ATHENS — Kassie Dwyer is all about the basics — food, farm, family and freedom.

A farm woman and mother of a 5-year-old son, Dwyer, 29, is launching an effort to enact the Athens Food Sovereignty Ordinance, allowing consumers to buy directly from farmers and food producers without state and federal licensing and inspections.

It’s about sustainability, self governance and self sufficiency, she said.

“I just think it’s common sense,” Dwyer said from her kitchen at Eden Farm on Brighton Road, located a couple hundred yards from where her grandparents, Marlene and Maynard Frith, ran a dairy farm for many years and where she grew up. “I think this is something that every town should have. It’s a basic liberty. It’s the right to food, to choose where you get your food. It’s just a human right, to me.”

If approved by voters this year at a special town meeting or next March at the annual meeting, the ordinance would affirm the right to produce, process, sell, purchase and consume local food, with Athens joining the neighboring communities of Solon, Madison, Starks, Bingham and dozens of others across the state.

Gov. Paul LePage signed a revised food sovereignty bill into law last fall that eased restrictions for some farmers and processors by tweaking state food laws in direct farm-to-table sales.


The law means Maine consumers can buy directly from farmers and food producers without state oversight or inspection of foods including milk, cheese, yogurt, cider, applesauce, canned foods and vegetables.

Poultry and meat continue to be state-inspected.

Dwyer earned a degree in sustainable agriculture with a minor in animal science from the University of Maine. She also has a teaching certificate and teaches middle school students in a team with her mother, Tammy (Frith) Moulton, and Edward Ellis at the Athens Community School, a teacher-led school.

Farmer Kassie Dwyer takes a break from milking a goat named Diamond on Tuesday at the Eden farm in Athens. Dwyer is launching an effort to enact an Athens Food Sovereignty Ordinance, which would allow consumers to buy directly from farmers and food producers without state and federal licensing and inspections.

Dwyer said she and her husband, Joe, raise mostly grass-fed beef, chickens and pigs, which are not covered by the proposed Local Food and Community Self-Governance Ordinance, but they also produce cheese with her sister Krysta, garden vegetables and goat milk that they will be able to sell from their farm.

“I don’t really benefit much from it personally — meat and poultry is still regulated, because that’s federally covered — but I just see it as important,” she said. “Originally when Maine passed the bill, meat and poultry was included. Then the USDA found fault and it had to be changed. Now this allows people to buy food from farmers without the farmer having to get inspections and licenses and pay fees. It was ridiculous.”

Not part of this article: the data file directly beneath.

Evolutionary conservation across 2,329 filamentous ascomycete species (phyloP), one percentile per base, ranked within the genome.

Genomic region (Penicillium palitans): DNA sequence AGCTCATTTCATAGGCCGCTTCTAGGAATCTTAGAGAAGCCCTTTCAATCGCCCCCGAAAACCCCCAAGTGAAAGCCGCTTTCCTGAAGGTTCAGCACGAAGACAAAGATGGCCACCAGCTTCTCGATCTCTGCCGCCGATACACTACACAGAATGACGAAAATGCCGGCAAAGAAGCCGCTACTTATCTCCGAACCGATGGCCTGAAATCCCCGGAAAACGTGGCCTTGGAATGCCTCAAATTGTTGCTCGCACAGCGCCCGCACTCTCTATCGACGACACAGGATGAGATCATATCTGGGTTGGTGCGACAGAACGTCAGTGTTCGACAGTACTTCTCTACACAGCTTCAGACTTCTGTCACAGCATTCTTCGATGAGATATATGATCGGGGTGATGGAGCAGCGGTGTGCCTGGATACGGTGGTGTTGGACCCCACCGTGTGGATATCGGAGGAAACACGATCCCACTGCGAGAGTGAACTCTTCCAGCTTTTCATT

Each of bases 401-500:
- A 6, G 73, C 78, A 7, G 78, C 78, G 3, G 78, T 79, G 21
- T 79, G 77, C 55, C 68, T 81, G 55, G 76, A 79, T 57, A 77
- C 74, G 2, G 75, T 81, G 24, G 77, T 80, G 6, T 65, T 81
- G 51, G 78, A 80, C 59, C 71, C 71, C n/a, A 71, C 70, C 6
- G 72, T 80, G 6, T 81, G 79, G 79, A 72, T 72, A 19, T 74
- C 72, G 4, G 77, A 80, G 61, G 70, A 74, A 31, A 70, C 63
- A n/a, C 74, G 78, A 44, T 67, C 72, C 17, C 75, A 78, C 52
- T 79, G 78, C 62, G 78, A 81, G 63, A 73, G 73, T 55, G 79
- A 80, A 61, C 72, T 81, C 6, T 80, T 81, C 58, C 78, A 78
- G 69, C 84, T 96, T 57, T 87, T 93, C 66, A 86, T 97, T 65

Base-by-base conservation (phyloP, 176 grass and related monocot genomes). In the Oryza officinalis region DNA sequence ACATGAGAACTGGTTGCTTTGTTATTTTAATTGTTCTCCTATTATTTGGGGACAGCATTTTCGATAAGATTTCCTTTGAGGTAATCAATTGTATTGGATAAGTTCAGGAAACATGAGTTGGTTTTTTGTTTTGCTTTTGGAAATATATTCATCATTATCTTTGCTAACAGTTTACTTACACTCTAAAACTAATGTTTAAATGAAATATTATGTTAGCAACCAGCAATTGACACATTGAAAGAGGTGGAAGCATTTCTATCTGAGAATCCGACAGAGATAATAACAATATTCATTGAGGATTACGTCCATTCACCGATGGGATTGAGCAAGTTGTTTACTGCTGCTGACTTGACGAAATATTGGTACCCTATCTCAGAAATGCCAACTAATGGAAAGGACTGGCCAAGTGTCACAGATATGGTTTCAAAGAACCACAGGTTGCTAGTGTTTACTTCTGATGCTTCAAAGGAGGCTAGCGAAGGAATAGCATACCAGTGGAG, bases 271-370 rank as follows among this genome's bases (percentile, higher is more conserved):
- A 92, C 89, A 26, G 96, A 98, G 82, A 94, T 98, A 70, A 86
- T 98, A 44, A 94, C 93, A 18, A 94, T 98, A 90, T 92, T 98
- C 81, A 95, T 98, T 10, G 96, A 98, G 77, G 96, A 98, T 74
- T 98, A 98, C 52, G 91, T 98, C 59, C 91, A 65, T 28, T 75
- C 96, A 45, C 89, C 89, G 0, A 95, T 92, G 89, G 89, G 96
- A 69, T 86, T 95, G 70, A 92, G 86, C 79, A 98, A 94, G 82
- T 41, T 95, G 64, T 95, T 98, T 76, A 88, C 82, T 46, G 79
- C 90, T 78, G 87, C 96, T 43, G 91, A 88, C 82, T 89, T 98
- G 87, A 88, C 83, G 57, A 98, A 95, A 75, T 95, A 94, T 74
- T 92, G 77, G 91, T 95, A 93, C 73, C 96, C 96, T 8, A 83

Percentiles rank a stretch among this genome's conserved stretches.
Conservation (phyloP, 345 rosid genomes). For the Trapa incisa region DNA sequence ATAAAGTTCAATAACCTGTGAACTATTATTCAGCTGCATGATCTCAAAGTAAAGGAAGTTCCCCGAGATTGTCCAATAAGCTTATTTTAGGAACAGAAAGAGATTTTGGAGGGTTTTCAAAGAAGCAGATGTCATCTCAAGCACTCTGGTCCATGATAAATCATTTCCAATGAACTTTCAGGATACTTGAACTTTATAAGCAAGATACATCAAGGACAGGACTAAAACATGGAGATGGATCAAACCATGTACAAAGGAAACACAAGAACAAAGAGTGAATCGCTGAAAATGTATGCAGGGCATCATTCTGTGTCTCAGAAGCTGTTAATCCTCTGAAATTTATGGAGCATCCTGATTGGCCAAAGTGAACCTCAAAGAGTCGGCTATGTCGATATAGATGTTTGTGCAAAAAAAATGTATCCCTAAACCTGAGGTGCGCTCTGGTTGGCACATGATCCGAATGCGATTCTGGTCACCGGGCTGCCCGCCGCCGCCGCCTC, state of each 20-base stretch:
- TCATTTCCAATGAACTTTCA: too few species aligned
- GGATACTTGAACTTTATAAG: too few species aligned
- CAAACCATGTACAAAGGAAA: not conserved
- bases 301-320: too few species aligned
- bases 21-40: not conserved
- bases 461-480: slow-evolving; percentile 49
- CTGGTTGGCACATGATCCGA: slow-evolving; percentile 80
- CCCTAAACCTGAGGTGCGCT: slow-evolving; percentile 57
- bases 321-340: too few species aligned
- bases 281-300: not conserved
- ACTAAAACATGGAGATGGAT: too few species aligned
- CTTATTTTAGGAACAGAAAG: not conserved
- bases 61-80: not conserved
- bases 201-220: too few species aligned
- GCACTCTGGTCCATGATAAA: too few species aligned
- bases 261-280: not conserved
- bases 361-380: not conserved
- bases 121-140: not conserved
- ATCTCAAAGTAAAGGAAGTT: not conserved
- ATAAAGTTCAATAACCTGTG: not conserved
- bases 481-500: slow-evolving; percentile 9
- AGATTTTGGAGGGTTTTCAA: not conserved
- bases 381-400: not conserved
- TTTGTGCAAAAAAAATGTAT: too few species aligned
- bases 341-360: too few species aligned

Dwyer said without a local ordinance in place, she would need to have an inspection at least once a year and a dairy license to sell her goat milk and cheese. With an ordinance, she and other producers in Athens will be able to sell what they produce in town to a consumer as long as the transaction takes place in Athens.


“The transaction has to happen here,” she said, “and it has to be a direct transaction. I couldn’t sell my stuff to the Corner Store and have them sell it.”

Sales at any of the state’s farmers’ markets still require a license, she said.

The legislation was sponsored by Sen. Troy Jackson, D-Allagash, and Rep. Craig Hickman, D-Winthrop, as a means to encourage local food production and consumption.

With the passage of the law, Maine became a leader in the food sovereignty movement and just the second state in the nation to promote freedom of food choice for consumers who are willing to do without some food safety regulations.

John Bott, director of communications at the Maine Department of Agriculture, Conservation and Forestry, said food safety is the primary focus of the agency as it continues to support the food sovereignty bill with a watchful eye.

“The department is working hard to implement the new law,” Bott said, acknowledging concerns expressed earlier this year by Commissioner Walter Whitcomb. “He expressed his concerns with food sovereignty because of the issue of food safety being paramount in his mind. So there clearly are issues with that, but the department’s attempting to work to meet the goals of the law.”